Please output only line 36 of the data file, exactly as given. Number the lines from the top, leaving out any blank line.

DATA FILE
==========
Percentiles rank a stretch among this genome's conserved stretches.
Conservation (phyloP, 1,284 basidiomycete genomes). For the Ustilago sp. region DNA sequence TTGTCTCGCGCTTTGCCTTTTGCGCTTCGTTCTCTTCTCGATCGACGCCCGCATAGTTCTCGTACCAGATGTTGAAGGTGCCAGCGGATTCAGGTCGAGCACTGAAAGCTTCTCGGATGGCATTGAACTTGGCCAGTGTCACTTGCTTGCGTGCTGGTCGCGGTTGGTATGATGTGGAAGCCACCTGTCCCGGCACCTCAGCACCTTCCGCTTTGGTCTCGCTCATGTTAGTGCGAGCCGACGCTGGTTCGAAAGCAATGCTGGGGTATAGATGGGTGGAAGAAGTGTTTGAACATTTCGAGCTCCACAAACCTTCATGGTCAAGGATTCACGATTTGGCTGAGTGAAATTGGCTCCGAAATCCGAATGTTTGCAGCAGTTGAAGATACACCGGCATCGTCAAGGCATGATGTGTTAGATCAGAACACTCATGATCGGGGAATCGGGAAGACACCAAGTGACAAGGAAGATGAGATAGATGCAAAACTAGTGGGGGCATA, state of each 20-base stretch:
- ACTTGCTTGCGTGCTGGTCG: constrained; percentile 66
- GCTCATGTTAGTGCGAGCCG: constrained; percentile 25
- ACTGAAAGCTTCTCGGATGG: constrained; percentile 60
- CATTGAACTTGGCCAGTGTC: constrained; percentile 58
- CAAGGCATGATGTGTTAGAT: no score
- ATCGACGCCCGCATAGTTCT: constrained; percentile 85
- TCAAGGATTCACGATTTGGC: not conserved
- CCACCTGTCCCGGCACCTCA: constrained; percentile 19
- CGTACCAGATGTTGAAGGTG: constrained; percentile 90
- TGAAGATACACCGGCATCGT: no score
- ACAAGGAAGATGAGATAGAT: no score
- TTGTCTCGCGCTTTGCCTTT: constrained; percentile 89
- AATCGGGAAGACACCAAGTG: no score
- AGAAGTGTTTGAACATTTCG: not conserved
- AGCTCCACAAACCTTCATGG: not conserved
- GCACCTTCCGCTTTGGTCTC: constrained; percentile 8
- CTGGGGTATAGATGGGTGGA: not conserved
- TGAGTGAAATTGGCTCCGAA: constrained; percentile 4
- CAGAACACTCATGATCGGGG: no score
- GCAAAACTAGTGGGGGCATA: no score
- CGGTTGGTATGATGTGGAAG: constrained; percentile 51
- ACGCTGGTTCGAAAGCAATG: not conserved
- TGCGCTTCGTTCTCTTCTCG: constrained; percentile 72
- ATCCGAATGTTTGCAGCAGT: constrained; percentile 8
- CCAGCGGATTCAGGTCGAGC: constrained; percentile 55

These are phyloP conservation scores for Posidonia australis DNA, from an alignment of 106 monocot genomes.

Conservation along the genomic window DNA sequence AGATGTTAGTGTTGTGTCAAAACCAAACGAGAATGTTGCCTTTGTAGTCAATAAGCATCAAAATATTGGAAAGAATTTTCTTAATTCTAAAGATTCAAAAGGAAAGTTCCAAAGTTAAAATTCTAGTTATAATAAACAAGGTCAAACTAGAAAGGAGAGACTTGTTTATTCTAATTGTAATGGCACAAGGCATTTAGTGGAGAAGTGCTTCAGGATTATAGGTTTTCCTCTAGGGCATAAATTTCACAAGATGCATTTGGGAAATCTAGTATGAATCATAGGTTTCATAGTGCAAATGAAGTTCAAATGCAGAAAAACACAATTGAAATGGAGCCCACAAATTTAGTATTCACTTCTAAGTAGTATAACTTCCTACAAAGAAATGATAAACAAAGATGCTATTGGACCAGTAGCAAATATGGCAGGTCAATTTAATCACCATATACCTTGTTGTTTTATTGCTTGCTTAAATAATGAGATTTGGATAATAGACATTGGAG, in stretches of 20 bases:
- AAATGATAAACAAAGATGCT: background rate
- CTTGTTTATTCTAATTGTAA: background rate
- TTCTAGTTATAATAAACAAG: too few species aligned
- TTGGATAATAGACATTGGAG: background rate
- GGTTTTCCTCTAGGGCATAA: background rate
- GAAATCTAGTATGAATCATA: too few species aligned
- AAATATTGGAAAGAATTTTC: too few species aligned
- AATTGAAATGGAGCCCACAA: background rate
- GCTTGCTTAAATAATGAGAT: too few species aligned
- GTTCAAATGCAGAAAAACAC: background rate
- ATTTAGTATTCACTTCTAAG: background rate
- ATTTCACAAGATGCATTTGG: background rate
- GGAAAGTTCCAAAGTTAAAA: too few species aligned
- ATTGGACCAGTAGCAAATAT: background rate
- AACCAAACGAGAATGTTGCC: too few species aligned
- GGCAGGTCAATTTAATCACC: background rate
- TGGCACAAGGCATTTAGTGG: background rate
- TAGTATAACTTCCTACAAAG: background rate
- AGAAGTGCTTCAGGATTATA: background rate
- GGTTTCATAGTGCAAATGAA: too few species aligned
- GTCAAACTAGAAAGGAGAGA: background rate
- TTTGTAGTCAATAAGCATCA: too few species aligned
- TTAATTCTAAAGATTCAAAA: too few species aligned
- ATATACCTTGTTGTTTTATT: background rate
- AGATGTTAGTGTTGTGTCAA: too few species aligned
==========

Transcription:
- AAATATTGGAAAGAATTTTC: too few species aligned